Wednesday, April 25, 2012

The History Books Forgot About Us

In the 1960s, the study of history began to change. My teachers in the decades that followed compared the "new social history" to the study of what they called "dead white men." The 1960s shift lead to the development of various branches of history including research based on gender, ethnicity, and more. We weren't just studying the famous or powerful in the late twentieth century. We began considering how various communities influenced society, molding and changing civilization.

The shift continues today with the Internet. Outside the scholarly world of history, individuals are finding their own voices. They are recording their memories for posterity -- perhaps not always consciously. They broadcast their ideas to the world. Archivists are paying attention. We are thinking about how we are going to save these individual voices for the future.

Our words are important to the study of history

The Voices

The Internet, and social media in particular, provides a unique platform for the history of the future. And the platform is quickly changing to emphasize those individual voices. Consider Facebook's shift to its "timeline," for example. The platform are giving us the tools to share our life stories as completely as possible. If we can save these voices and stories, historians will have a new unique tool to explore our heritage in a whole new way. The history of dead white men is truly dead. Millions of voices are replacing it.

History is About Us

I am curious to see how history books will not forget us in the future. How will historians sort out the voices to project them in a logical way to students? A few years ago, I came across a theory about teaching history backwards. The concept behind this is that if students see themselves as part of history, they can reach back to better understand the context of events. How did historical events get us to where we are today as a society? How has history helped create the life you live today? History is about us and if we start from that perspective, the context and importance of it all can neatly line up from there.

An Archivist's View

This is my own view and does not necessarily reflect the views of my fellow archivists. (I am interested to hear their comments.) Over the past ten years, I've promoted the idea that caring for your personal papers and caring for the papers of your community can lays a foundation for our archives work in small institutions. This approach fits quite well with the idea of studying history backwards. If we take care of what is most important to us -- our own personal papers and digital records -- and learn to recognize how they fit in with a larger society or collections of papers, than we have more of a vested interest in saving archives. Society has an opportunity to ensure that history books will no longer forget about the general populace. Saving our own memories in recorded form gives historians the tools they need to consider larger groups. Furthermore, a plethora of safely stored recorded information cannot be ignored.

The Internet gives us a unique new tool for the study of history. It is changing our ideas of what a "community" is. It is giving us more communities to consider. Still, our presence is recorded beyond the computer. The papers in our homes still provide a valuable perspective on our lives. Our individual histories exist online and offline. We have the opportunity to care for these recorded perspectives so that history remembers us. Our descendants will look to our lives to better understand their own if we give them the tools.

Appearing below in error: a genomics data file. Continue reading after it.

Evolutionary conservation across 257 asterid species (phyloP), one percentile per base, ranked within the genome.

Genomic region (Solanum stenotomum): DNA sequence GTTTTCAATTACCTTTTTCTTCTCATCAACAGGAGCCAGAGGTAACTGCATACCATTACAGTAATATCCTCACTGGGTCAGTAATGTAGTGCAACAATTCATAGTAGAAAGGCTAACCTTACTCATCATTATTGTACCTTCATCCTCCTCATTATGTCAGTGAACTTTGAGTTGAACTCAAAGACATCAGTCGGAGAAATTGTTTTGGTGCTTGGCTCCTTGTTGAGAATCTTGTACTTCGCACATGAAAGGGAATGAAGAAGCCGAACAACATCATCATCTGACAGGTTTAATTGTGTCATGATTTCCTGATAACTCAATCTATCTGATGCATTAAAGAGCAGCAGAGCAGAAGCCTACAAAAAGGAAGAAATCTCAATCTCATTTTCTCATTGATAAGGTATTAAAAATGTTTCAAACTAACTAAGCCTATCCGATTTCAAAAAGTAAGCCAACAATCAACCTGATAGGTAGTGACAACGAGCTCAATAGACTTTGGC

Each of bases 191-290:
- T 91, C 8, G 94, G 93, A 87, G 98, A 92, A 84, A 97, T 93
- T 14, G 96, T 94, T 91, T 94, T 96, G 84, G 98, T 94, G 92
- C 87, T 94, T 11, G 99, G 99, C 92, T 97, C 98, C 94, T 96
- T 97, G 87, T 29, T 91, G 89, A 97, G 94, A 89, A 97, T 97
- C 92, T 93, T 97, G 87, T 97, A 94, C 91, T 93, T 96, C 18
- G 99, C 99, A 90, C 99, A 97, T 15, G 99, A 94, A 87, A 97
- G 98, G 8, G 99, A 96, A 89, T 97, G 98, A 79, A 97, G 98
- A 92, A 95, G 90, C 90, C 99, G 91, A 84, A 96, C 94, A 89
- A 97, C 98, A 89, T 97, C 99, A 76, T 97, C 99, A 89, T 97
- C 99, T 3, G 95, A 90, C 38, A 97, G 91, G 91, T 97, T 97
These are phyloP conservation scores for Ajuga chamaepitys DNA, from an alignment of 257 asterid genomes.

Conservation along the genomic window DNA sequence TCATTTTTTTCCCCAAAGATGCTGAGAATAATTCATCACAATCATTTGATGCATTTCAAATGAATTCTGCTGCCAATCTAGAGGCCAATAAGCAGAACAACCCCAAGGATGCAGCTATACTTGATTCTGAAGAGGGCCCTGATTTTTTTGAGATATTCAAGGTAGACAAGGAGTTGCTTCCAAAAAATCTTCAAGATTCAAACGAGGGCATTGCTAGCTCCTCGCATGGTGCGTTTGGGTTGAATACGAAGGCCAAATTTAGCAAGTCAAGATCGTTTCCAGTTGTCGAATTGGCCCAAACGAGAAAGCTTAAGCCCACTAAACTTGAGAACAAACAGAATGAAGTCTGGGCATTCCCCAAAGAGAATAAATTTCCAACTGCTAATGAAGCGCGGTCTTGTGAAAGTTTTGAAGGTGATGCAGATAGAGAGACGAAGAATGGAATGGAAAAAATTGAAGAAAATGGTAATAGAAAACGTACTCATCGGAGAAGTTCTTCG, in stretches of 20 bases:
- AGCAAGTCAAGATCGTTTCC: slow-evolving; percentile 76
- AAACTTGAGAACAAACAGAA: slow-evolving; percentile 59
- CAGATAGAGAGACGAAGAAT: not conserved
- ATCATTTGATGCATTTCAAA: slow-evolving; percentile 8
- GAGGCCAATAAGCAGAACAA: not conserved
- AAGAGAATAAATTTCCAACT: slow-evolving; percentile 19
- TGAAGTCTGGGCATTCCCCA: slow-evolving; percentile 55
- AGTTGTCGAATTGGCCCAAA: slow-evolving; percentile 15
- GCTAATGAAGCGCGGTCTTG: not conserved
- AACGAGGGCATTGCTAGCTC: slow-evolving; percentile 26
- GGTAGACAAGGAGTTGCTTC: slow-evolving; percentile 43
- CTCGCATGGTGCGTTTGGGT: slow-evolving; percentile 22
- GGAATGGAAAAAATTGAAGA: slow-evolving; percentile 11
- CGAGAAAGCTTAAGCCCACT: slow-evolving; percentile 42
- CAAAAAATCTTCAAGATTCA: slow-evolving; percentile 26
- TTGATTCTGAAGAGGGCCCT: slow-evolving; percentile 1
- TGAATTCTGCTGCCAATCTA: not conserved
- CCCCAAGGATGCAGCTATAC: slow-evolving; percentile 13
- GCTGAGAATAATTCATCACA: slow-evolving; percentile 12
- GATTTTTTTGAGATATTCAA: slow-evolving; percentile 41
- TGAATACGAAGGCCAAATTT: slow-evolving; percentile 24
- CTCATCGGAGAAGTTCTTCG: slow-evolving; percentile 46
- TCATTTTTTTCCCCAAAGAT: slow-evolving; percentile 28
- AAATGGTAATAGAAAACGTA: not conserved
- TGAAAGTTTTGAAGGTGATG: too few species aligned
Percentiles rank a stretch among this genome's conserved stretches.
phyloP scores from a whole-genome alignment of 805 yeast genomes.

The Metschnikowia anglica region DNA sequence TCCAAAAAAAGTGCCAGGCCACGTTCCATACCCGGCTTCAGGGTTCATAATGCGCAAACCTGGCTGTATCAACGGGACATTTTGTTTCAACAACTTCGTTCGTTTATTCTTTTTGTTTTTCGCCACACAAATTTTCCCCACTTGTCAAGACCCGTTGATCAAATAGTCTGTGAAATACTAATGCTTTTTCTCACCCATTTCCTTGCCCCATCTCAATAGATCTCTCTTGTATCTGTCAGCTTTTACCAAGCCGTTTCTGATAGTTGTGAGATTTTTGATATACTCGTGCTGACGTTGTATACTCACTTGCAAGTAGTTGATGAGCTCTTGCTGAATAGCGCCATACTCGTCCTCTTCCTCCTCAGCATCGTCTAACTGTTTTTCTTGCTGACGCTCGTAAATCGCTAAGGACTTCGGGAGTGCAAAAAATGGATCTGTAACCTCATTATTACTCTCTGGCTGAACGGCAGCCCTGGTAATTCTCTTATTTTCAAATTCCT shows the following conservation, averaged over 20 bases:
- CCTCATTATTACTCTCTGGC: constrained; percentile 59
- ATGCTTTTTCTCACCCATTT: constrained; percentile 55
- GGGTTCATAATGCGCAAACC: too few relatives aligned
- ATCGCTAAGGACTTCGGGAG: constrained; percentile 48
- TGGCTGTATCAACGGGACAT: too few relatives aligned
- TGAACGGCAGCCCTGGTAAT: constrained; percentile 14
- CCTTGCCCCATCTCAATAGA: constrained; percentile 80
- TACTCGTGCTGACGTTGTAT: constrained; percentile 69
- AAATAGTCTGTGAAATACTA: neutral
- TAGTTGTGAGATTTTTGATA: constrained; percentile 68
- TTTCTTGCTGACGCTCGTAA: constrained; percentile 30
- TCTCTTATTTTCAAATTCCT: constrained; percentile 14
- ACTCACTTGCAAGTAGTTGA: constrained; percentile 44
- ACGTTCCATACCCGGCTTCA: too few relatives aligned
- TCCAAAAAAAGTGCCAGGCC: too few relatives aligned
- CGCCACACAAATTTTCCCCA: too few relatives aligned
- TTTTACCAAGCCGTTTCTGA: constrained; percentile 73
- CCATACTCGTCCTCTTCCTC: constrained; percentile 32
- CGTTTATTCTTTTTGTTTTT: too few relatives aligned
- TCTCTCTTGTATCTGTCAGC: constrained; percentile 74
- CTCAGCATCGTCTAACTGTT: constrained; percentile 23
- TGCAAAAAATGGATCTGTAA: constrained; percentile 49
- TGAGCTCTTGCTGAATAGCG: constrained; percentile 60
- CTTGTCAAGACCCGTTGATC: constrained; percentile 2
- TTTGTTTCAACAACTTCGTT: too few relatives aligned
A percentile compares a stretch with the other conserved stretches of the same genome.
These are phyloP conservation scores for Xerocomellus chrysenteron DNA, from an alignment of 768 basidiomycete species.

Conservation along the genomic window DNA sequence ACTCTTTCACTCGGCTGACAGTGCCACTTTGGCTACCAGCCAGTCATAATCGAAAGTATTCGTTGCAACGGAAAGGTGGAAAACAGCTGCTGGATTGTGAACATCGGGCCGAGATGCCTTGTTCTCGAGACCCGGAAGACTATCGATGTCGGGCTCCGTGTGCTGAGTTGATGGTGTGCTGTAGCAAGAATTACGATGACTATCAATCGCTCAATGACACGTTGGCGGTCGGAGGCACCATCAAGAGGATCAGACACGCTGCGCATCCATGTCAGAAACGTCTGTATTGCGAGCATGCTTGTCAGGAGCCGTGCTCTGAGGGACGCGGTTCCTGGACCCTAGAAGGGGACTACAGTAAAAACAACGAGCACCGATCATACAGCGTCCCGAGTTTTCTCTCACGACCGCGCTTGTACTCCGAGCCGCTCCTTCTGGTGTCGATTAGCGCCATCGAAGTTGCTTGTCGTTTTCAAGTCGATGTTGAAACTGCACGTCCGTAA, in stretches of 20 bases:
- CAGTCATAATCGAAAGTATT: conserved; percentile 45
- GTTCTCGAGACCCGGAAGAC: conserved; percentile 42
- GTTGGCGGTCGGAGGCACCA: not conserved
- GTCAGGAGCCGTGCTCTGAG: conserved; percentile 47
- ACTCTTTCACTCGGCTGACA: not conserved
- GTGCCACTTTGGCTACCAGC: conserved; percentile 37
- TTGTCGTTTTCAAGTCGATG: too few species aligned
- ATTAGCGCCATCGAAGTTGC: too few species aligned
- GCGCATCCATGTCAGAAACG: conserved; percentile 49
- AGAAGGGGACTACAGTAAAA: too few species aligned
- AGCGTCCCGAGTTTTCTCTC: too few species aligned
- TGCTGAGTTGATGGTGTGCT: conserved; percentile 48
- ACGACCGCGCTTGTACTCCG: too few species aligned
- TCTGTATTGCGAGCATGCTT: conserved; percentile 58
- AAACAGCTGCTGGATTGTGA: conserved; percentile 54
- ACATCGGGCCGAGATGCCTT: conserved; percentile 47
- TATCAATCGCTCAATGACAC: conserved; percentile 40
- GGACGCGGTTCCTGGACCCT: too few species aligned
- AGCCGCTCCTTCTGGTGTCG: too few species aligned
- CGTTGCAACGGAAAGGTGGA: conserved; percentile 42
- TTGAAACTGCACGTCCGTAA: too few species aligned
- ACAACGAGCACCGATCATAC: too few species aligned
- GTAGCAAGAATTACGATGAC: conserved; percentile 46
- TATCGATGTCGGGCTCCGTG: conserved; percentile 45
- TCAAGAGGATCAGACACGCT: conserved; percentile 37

1. While I wholeheartedly agree with your message here, Melissa, I have to remember that half of my own ancestry happens to be comprised of what some historians disdainfully toss aside as "dead white men."

    I like to think of those "dead white men" as the infrastructure of Western history's timeline. They shaped the major trends that changed our world, for better or for worse. Much like Escher's hands drawing themselves, as they shaped world history, they also bestowed me with my own family micro-history. I, too, become what I make of myself, but also what that heritage has produced in me. In order to understand myself and my heritage, I need some infrastructure on which to hang that overarching meaning. So I can't really just ditch that pre-1960s "outmoded" look at history. I need it as a tool of trend- as well as self-evaluation.

    And yet, we do see life from our own perspective, seeing outward from our own familiar story. That "other" history impacts us much more than we impact it. But that perspective becomes an integral tool in teaching young people about the trends of the past--how their own timeline, and that of their own family has integrated--or clashed with--the macro-trends of history.

    A lot to think about here!

  2. Good point Jacqi! Actually, one of the reasons I moved to New England was because of those "dead white men" stories. When I got here, I learned more about people such as the mill girls and midwives and realized they are equally fascinating. It's not a matter of one community's story taking precedence over another. It's a matter of giving diverse stories equal weight - ensuring that the "underdocumented" are documented so that we know how all members of society influenced each other.